The very first Mark IV to be installed away from Tom's base in Batavia was given to Arne Henden, an astronomer at the US Naval Observatory. Tom drove it down to Arizona and handed it over on Aug 28, 2000. Read his account of the trip. Here are Tom and Arne in front of the telescope:
Arne has set it up on the "Polaris Pier" of the Flagstaff station (click on the image below for a larger version):
One of the first test images taken with the camera is shown below. This 60-second V-band exposure shows M11 and part of the Milky Way (it has been rotated so that North is up and East to the left). Click on the image for a larger version.
Arne Henden writes on 9/11/2000:
[The figure below] is the difference between instrumental measures and true V measures for the Landolt standard region SA92, taken around moonset on 000910 with a 152 second exposure. The mean value of the difference (~2.5mags or so) is irrelevant; it is the scatter that is important. Note that to about V=13 the points scatter around a pretty constant value, with some of the scatter due to Poisson noise and some due to the slight offset of the TASS V filter from the standard filter bandpass (the stars range 0.422 < (V-I) < 1.836, and I haven't done any transformation yet). Still, the RMS error is just a couple of percent. However, after V=13 you see a definite systematic error that looks like a magnitude effect. I'll have to look at that in more detail.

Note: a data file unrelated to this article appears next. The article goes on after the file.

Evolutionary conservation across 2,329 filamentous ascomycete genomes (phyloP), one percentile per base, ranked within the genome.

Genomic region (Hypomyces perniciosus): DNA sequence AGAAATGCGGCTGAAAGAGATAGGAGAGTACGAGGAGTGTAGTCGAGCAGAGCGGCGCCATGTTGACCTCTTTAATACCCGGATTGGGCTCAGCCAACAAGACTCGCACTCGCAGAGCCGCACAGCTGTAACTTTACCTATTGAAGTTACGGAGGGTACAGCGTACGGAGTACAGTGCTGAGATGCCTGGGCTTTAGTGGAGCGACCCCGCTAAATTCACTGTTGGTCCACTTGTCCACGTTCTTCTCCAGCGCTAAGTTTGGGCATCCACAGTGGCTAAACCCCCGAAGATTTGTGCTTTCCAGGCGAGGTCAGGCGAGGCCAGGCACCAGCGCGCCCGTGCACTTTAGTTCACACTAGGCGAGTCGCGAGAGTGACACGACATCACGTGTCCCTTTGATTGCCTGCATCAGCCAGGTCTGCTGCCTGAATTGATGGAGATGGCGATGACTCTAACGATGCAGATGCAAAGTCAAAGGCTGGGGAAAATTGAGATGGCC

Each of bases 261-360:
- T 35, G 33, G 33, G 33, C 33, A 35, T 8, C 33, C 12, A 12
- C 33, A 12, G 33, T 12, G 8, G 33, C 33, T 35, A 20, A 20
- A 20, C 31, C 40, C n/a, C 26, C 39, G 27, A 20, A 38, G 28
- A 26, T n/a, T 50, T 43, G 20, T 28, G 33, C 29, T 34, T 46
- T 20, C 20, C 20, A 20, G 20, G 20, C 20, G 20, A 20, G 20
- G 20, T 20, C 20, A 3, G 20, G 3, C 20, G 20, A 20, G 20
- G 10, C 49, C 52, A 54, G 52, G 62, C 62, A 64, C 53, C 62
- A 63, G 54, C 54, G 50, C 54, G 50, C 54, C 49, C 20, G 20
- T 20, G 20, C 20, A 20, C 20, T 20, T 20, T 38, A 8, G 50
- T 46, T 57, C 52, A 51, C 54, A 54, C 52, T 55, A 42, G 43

Here are subsections of the pictures of SA92 upon which the graph is based. The subsection is roughly one-quarter of the entire image -- I [the editor] have cut it down for ease of viewing. You can click on the images to see larger versions. The center of the camera's field of view is at the upper-left corner of these subsections, and the outer corner of the camera's field of view is at the lower-right corner of these subsections. You can see the image distortion at the corner, especially in the V-band picture.
All pictures have been rotated 90 degrees counterclockwise so that North is up and East to the left.
First, a chart of the area, with and without star IDs:
Now, the V-band picture. The bright star at lower left is 20 Ceti, a red giant.
Finally, the I-band picture.
Arne has started some tests of the Mark IV system. Here are some of the results -- the descriptions are from Arne's E-mail to the TASS mailing lists, and all graphs are Arne's as well.